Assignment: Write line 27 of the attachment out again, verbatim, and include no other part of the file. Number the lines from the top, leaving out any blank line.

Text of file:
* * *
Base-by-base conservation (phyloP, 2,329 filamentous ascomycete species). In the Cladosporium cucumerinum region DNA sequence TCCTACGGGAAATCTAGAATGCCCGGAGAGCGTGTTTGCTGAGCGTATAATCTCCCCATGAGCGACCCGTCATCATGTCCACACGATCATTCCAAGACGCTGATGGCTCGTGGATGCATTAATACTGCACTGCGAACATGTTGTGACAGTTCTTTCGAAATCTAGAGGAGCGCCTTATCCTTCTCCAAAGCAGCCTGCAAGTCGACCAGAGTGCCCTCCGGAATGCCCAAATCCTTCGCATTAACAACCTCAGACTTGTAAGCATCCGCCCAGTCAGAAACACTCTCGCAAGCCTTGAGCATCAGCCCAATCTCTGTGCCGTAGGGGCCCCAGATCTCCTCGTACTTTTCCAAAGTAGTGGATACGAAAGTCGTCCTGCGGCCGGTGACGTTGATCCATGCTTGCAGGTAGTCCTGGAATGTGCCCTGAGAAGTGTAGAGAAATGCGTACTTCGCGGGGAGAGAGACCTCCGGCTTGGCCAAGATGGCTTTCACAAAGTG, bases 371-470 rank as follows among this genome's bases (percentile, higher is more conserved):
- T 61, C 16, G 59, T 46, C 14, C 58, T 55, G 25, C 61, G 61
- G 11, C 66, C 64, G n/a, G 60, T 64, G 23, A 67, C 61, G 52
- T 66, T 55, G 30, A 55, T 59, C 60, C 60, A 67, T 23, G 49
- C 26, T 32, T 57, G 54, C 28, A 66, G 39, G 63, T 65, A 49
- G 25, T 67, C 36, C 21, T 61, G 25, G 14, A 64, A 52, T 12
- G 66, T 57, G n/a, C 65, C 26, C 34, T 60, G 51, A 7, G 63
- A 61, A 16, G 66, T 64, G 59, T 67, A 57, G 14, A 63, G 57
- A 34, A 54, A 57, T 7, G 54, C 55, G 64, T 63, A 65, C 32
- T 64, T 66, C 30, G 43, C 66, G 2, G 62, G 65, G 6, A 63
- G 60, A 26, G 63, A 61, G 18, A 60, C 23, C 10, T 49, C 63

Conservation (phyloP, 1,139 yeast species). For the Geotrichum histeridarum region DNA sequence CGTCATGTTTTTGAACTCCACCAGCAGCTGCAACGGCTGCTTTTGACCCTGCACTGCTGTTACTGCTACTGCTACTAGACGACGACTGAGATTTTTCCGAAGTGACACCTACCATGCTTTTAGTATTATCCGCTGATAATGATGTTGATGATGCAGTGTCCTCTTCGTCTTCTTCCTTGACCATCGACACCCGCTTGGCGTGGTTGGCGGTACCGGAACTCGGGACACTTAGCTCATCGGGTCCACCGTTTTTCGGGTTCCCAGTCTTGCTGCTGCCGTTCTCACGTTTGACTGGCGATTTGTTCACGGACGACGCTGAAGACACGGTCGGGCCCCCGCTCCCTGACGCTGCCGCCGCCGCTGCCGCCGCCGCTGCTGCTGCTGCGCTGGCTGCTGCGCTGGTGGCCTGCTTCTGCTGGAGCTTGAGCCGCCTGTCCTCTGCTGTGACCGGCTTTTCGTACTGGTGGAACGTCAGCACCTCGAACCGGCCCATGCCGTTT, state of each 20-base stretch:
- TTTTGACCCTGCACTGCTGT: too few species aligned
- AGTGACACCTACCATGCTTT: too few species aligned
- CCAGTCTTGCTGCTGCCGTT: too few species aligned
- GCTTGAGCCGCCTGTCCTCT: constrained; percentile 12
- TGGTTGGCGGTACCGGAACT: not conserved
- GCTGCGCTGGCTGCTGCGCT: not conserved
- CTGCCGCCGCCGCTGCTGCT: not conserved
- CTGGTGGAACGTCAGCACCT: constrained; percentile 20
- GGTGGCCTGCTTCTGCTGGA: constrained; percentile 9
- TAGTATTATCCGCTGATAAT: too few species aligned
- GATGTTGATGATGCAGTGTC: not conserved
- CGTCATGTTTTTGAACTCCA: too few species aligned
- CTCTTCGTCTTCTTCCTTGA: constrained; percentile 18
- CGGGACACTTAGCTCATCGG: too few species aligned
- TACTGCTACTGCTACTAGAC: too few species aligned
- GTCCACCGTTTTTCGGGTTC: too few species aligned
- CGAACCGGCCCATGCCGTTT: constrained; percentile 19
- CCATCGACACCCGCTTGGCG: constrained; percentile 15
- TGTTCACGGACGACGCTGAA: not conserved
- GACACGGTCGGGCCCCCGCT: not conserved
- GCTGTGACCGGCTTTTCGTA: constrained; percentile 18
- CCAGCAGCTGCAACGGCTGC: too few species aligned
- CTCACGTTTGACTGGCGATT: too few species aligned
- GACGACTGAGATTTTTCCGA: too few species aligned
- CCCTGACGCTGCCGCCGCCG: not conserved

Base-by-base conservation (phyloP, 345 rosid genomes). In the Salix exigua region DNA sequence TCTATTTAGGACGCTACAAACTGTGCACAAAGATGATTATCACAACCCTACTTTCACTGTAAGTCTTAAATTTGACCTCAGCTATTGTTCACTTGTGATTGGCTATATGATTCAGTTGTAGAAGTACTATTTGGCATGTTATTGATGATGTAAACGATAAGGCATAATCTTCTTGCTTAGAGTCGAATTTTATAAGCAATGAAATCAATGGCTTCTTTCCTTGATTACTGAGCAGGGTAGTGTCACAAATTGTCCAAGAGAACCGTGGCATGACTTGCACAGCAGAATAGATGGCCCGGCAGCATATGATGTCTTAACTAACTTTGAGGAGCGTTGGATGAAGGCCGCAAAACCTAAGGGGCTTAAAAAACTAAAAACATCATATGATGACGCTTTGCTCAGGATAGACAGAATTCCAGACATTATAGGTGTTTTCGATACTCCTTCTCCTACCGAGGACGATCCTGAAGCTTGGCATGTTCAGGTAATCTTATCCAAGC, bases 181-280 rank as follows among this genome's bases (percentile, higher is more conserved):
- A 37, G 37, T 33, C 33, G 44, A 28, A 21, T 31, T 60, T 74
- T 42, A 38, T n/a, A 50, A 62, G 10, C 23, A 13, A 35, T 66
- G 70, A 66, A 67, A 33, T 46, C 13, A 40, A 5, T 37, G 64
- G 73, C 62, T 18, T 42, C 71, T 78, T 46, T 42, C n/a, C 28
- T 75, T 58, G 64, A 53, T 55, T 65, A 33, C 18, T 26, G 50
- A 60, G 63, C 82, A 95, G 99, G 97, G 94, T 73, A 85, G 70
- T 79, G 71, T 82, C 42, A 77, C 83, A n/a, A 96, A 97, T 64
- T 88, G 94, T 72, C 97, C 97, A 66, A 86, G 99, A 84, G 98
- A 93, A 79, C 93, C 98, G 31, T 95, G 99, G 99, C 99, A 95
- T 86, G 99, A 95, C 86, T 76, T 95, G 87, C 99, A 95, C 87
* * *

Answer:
- TACTGCTACTGCTACTAGAC: too few species aligned